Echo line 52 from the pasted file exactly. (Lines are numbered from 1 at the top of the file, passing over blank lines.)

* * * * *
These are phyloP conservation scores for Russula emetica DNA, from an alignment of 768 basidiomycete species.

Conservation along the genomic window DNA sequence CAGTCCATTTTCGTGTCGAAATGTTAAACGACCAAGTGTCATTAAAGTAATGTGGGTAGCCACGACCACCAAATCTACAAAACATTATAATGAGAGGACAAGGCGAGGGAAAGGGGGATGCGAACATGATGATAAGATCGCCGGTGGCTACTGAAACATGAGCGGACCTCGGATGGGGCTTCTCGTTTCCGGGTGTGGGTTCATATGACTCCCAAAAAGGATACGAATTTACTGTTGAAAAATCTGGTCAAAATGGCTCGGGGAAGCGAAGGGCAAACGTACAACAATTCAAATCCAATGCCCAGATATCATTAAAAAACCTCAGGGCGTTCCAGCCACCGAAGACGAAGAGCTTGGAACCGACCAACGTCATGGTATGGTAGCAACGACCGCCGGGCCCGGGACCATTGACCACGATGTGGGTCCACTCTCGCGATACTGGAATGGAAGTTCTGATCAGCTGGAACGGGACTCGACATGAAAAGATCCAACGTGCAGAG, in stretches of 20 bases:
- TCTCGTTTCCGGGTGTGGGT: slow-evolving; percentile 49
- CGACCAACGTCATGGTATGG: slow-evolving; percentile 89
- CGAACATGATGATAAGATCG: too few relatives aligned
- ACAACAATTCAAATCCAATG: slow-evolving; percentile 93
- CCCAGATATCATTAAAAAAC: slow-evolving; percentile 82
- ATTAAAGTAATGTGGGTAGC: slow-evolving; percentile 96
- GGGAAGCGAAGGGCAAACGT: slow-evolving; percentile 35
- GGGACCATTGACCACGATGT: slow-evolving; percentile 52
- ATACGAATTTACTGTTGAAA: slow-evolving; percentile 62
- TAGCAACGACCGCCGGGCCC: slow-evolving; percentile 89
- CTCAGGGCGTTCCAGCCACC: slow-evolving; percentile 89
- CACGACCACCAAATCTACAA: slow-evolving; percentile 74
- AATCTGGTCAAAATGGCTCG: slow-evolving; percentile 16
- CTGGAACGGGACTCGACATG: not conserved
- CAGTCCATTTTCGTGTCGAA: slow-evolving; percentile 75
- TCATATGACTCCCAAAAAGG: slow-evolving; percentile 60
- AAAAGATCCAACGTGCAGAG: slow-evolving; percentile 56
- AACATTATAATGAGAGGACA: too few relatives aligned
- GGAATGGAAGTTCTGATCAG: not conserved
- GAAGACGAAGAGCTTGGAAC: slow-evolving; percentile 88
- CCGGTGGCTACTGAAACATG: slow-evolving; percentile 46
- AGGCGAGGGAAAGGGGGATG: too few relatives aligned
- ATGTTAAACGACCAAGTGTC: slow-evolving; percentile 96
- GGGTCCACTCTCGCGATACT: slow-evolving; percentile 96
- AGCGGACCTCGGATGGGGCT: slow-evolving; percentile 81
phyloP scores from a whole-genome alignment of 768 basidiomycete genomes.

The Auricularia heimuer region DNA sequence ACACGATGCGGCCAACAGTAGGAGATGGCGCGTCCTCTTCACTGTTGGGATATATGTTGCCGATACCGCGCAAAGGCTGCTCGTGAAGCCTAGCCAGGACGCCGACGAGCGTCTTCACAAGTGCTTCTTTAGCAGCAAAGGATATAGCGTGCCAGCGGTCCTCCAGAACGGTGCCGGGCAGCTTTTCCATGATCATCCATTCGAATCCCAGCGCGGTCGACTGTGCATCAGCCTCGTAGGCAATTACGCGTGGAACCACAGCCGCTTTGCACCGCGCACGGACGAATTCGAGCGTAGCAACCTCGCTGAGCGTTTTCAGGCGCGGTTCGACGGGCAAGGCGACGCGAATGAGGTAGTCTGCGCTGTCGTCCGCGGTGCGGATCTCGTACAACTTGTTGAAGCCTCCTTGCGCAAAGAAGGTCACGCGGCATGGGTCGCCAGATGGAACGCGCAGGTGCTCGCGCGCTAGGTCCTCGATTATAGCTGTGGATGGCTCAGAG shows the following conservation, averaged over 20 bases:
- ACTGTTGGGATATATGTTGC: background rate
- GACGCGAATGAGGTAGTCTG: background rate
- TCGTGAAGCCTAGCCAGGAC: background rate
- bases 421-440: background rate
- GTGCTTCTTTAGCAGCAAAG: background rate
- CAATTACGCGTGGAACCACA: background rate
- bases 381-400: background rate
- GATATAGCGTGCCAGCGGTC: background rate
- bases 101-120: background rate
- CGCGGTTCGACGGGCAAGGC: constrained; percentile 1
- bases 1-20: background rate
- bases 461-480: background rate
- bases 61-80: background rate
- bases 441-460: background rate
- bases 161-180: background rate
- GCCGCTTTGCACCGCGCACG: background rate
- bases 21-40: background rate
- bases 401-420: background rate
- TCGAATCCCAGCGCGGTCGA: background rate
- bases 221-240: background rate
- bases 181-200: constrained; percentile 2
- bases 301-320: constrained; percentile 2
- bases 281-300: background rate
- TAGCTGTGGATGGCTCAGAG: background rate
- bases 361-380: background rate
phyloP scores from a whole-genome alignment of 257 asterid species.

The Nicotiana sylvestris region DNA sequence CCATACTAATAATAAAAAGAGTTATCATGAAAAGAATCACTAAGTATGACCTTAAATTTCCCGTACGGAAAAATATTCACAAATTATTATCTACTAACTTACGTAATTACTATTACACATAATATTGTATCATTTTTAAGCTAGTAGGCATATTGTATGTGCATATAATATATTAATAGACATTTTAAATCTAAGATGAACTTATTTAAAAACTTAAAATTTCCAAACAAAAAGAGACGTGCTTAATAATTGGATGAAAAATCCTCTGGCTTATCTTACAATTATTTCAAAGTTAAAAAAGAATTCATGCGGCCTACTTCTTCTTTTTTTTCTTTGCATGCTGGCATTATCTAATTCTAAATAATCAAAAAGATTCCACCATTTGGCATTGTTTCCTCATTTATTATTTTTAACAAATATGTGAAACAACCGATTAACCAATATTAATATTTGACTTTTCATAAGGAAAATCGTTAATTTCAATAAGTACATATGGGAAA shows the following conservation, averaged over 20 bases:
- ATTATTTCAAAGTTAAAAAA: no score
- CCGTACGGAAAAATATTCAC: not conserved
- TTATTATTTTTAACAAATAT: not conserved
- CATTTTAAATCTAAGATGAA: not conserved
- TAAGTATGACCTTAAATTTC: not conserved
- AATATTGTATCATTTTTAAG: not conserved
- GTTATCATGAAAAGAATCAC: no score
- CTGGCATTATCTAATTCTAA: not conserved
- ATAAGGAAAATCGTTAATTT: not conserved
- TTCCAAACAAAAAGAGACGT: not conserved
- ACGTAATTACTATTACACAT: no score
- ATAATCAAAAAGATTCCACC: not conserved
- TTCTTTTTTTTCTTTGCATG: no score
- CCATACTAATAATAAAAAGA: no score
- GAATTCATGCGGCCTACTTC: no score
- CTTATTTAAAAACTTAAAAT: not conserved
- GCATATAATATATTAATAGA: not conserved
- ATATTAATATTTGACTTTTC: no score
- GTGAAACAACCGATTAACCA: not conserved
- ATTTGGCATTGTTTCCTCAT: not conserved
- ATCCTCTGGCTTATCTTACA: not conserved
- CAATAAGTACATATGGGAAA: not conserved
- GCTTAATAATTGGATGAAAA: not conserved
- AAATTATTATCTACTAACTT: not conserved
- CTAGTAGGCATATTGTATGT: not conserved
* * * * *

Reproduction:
- bases 281-300: background rate